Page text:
Wednesday, December 10, 2008

A Second Opinion

Dr.Ezee spoke so positively about prostatectomy and seed implantation and so negatively about proton therapy, I decided to consult another specialist. As mentioned earlier in this chronicle I attended two medical seminars as part of my research effort. An oncologist who specializes in prostate cancer by the name of Dr. Trucair conducted the first of these seminars. Dr. Trucair impressed me as being highly intelligent, well informed and deeply compassionate. In answer to a question I raised concerning my personal situation, Dr. Trucair advised me of how he would want his father treated under similar circumstances. This response struck me as being unusually empathic. Most physicians in my experience do not equate the treatment of their patients with how they would want close members of their family treated. I attended Dr. Trucair"s seminar prior to my diagnosis,i.e., while still hopeful I had nothing to worry about. By the end of the seminar I knew, if the need arose, Dr. Trucair was the type of physician I wanted on my treatment team.

I was not overly surprised that Dr. Trucair agreed to see me on short notice in a timely manner without a referral. He began the appointment by performing a mini-physical that included a fair amount of probing, prodding and thumping. He carefully examined by lymph nodes and listened to my heart and lungs through his stethoscope. Despite my recent back surgery and cancerous biopsy , Dr. Trucair announced his findings: "You are in very good health" He subsequently inquired "How can I be of service?" I summarized the results of my appointment with Dr Ezee and how enthusiastically he recommended either surgery or seed implantation. I also alluded to Dr. Ezee's comments concerning proton therapy. In the latter regard Dr. Trucair conjectured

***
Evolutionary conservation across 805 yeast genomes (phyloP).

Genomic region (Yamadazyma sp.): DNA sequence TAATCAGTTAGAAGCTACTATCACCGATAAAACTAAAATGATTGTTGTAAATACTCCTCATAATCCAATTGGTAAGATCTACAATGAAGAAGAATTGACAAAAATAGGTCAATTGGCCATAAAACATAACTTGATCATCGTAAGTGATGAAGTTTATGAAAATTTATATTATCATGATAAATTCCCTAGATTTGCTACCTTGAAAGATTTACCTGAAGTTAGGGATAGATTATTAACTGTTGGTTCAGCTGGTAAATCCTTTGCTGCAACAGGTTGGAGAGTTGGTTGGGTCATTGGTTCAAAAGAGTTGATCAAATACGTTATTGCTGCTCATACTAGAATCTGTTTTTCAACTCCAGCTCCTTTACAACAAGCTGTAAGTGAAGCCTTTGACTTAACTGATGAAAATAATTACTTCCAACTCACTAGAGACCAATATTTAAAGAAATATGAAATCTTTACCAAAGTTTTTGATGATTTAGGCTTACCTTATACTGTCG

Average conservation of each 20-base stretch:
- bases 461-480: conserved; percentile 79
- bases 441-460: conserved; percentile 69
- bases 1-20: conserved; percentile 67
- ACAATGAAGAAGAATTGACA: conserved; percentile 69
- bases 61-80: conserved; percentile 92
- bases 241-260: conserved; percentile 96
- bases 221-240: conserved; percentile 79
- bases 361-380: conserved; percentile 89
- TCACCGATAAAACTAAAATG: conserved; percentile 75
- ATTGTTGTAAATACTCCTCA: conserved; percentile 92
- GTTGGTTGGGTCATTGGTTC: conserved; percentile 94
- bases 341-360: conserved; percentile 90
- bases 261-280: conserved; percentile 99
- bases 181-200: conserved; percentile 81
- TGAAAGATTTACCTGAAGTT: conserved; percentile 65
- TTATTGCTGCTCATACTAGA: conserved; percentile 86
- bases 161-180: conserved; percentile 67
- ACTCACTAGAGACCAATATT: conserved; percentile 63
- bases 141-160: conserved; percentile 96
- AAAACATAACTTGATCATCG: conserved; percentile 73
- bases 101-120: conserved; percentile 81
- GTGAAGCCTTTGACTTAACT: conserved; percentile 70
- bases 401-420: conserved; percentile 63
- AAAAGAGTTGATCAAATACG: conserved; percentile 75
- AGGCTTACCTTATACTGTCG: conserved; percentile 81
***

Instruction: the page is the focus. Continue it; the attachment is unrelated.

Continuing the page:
Dr. Ezee may have based his conclusion on older forms of radiation treatment. "If I were you", Dr. Trucair continued, "I would not rule out surgery nor would I rule out radiation". "On the other hand," he confided, "you are not a candidate for hormone therapy nor do I recommend watching and waiting". The latter modalities are more appropriate for older or less healthy individuals who are not expected to outlive the progression of their disease(s). "And finally if you intend to pursue proton therapy, I recommend you consult a colleague of mine who knows everything there is to know about radiation." Since I trusted Dr. Trucair's judgement, and it seemed like the right thing to do, I readily agreed. Accordingly Dr. Trucair made the arrangements for yet another expert opinion.

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